Excel histogram

I am attempting to make a histogram in Excel. I would like the X axis to be a percent distribution.

``````    |                     |||
|||                  ||||||
|||||               |||||||||
0 10 20 30 40 50 60 70 80 90 100

Sample  Percent MC Percent  Bins MC Average Average
1        100    37.15        0     41.31    99.048
2        95.24  36.31       10
3        100    51.47       20
4        100    35.98       30
5        100    45.63       40
50
60
70
80
90
100
``````

How can I do this?

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migrated from stackoverflow.comFeb 16 '13 at 20:11

This question came from our site for professional and enthusiast programmers.

support.microsoft.com/kb/214269 – Tim Williams Feb 15 '13 at 19:13
Can you clarify how your data is arranged? I can't quite figure out what you're trying to show in your histogram. – dav Apr 1 '13 at 20:16

I’ve had the need to create a histogram in Excel on occasion and every time I’m forced to relearn the steps. I recently came across a question on superuser.com regarding a histogram and decided to create this guide to remind myself and perhaps help others.

The original question on superuser.com asked how to create a histogram in Excel with the x-axis as the percent distribution.

I'm sure there are many ways accomplish this task, and this is one approach that uses the frequency function and an array-table.

Let’s assume the data is already a percentage and we want the x-axis to represent 10% increments from 10 to 100.

The data could represent anything. The next step is to create our bins.

Notice that the label for Bins is to the left and not above; this is to let Excel know that Bins is an axis and not a data set when we create the graph later.

My spreadsheet now looks like this:

Now that we have our data and our table, we will use the Frequency function to create the data for our histogram chart.

In cell C:26 enter, =FREQUENCY(B2:B21,B26:B35) and press enter.

It should look like this:

Magic happens here!

Now we use the Excel magic known as an array formula. The first step is to select cells C26 through C35 and type F2 on Windows or CTRL-U on a Mac to enter edit mode:

Now simply press CTRL+SHIFT+ENTER to make this an array formula and Excel does its magic!

Let’s add a label above the data and we are ready to create our histogram.

Now select cells A:25 through C35 (everything you see here) and create a clustered column chart.

And there you have it. You can dress the chart up in a number of ways. For example, I like to remove the y-axis.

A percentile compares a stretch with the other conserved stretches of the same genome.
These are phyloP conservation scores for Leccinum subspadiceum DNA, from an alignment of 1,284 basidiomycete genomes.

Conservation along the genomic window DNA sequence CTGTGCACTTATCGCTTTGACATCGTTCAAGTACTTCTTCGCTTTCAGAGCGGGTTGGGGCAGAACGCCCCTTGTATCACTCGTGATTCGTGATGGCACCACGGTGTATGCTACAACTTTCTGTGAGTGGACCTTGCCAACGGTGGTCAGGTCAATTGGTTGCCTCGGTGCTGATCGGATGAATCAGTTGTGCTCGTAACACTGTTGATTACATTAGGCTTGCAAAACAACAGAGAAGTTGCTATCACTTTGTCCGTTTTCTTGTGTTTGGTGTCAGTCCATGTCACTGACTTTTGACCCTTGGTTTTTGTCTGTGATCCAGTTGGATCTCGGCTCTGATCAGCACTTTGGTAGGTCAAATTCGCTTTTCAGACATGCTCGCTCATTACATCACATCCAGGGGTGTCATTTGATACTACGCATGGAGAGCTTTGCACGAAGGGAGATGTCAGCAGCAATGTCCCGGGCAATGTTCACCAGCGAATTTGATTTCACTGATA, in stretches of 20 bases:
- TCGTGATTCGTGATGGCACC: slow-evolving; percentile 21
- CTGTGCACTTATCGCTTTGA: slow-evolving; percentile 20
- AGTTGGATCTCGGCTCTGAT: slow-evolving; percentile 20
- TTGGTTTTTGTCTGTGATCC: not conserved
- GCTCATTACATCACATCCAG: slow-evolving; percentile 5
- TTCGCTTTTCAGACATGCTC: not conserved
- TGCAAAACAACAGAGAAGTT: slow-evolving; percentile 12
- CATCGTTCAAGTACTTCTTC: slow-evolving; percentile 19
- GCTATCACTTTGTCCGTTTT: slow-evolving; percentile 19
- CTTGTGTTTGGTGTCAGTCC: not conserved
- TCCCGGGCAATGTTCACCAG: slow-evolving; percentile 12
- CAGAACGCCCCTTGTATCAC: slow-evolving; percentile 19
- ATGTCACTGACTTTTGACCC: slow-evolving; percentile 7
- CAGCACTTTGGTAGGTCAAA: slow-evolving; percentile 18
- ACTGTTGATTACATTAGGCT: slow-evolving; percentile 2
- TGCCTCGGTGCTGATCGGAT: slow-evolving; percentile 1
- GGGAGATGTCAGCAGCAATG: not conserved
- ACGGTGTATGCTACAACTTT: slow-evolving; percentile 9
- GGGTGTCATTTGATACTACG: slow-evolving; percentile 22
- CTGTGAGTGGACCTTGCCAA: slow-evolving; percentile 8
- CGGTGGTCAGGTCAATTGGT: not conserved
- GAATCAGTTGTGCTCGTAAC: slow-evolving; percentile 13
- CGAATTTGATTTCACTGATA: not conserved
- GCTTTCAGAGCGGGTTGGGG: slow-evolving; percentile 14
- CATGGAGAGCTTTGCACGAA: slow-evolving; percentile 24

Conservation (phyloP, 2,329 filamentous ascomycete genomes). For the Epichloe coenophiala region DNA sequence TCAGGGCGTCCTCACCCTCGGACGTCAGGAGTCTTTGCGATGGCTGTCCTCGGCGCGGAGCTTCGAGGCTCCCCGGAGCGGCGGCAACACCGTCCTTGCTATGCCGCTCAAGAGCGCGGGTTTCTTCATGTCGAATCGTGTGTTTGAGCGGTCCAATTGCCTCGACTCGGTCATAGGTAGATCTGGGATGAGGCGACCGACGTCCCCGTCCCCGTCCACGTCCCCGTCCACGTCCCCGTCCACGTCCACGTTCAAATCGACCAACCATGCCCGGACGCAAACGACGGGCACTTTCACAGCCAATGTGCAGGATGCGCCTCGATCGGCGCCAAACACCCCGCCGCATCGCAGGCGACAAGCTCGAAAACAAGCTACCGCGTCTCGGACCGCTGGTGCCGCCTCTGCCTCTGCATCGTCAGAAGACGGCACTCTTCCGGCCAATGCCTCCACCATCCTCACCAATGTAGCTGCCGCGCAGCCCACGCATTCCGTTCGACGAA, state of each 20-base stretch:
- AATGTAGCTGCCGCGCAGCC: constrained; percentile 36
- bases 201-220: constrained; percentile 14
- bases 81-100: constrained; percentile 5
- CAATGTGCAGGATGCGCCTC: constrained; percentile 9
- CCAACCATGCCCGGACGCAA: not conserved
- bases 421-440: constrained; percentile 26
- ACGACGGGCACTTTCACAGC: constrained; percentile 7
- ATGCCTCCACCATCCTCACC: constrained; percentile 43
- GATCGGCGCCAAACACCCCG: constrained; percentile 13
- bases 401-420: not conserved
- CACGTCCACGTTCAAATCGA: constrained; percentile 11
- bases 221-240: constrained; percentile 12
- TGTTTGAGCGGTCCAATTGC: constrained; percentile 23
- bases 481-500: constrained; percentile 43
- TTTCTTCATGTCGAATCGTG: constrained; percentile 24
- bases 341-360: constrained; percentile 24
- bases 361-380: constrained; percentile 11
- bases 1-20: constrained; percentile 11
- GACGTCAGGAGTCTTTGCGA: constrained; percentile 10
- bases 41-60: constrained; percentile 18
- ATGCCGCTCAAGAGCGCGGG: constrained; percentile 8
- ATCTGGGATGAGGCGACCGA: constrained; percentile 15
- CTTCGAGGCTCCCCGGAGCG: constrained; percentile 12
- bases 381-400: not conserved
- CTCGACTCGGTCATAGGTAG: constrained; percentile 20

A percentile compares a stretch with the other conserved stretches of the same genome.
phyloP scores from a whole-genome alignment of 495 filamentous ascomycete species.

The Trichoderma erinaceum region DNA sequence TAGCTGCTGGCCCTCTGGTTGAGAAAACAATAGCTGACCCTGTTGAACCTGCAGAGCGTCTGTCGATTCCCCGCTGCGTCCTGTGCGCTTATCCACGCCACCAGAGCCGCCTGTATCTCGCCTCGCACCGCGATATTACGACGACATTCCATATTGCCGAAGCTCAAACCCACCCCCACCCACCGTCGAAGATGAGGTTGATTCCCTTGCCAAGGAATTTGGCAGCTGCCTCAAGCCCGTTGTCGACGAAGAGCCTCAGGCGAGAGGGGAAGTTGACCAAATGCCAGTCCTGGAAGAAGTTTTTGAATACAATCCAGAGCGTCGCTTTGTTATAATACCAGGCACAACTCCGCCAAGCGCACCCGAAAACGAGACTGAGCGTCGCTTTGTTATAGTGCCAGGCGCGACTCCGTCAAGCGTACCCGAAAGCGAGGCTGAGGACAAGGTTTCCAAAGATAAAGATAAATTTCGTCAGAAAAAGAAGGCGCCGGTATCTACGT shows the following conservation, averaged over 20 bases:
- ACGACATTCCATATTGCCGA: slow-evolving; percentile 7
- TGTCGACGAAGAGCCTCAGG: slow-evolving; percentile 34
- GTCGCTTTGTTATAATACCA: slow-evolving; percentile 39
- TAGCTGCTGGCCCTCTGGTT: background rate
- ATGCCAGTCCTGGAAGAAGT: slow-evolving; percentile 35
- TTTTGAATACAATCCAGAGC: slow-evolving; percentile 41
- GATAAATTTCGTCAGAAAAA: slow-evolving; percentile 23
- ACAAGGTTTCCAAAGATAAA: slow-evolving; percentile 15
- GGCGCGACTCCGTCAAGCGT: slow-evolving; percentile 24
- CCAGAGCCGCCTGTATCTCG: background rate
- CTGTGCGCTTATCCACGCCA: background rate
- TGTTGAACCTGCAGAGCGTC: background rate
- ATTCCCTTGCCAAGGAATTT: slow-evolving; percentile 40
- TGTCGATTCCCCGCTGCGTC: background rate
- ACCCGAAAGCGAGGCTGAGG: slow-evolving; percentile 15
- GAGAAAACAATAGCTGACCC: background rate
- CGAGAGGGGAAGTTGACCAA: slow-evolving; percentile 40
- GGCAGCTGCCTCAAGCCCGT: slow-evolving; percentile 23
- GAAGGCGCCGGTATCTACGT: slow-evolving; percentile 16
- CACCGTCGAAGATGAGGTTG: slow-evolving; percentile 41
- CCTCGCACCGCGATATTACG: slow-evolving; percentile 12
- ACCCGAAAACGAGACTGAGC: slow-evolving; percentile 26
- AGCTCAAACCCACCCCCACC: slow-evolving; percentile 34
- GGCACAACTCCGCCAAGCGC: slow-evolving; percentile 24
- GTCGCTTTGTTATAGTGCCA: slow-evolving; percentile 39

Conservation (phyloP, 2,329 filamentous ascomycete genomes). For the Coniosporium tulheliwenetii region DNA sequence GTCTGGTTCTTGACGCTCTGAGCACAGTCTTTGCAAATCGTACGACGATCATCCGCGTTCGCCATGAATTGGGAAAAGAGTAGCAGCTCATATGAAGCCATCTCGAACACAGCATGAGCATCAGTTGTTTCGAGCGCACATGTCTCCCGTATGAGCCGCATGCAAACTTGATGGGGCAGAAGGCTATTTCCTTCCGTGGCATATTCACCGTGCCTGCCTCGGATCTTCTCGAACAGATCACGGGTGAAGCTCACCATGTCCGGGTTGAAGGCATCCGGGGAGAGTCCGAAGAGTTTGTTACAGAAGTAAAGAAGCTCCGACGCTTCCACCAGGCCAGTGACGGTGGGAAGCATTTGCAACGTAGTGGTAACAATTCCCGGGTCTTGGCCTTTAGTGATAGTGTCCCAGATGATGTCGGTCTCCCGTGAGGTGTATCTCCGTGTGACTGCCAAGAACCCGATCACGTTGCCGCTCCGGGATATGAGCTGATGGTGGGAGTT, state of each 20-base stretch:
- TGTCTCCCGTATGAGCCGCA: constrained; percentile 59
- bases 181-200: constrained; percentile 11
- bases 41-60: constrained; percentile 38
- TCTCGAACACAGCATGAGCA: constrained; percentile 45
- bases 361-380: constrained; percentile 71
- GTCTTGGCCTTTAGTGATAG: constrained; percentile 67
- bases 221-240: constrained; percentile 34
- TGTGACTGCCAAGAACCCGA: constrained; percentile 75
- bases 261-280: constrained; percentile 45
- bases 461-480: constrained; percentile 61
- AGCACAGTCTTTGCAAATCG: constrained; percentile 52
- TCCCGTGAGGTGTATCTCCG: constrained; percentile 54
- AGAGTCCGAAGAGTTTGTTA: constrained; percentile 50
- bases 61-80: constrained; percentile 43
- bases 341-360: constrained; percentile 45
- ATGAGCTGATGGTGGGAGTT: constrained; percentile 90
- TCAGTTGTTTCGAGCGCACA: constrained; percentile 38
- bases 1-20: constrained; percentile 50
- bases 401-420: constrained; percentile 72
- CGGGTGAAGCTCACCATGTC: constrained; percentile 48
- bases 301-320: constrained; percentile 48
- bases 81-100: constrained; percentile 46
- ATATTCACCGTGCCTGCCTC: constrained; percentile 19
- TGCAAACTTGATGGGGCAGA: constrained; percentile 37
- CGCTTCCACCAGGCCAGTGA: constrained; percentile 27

You can also add percentages to the bars by creating a % of total column and charting that instead of the count:

And the chart looks like this:

There you have it: a simple way to create a histogram in Excel.

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It works as advertised, but I think the picture after the text "through C35 and type F2" is confusing. I think it suggests making the selection in the second column (it should be in the third column). For instance, it would be clearer if the column headers ("A", "B", "C", etc.) were included in the picture. Or if the infamous red circles were used to indicate where the selection should be. – Peter Mortensen May 3 at 15:16
Good point, thank you - will adjust soon – ScottAndrewRogers May 5 at 12:38

I will assume:

1. You want histogram of values' percentage with respect to full data set min and max (where min = 0% or 0.0, max = 100% or 1.0)
2. You want to (and already know how to) use the Analysis Toolpack histogram capability ...

The key is to do the percentage calculations first, then use that as input to the Analysis Toolpack histogram capability.

Suppose A1:A1000 has the raw data. In B1, put the following formula:

``````=A1-MIN(\$A\$1:\$A\$1000)
``````

Copy and paste it through to B1:B1000. (This formula "normalizes" the raw data to start at zero and go up from there. It is still in the units of the raw data, not percentages.)

In C1, put the following formula, and copy it down through C1:C1000:

``````=B1/(MAX(\$A\$1:\$A\$1000)-MIN(\$A\$1:\$A\$1000))
``````

(This formula calculates the decimal percentage, from 0 to 1, of each original raw data point.)

Make a bin range somewhere else (e.g., 21 bins: 0.00, 0.05, 0.10, 0.15, etc. up to 1.00). Use column C as the Analysis Toolpack histogram input range.

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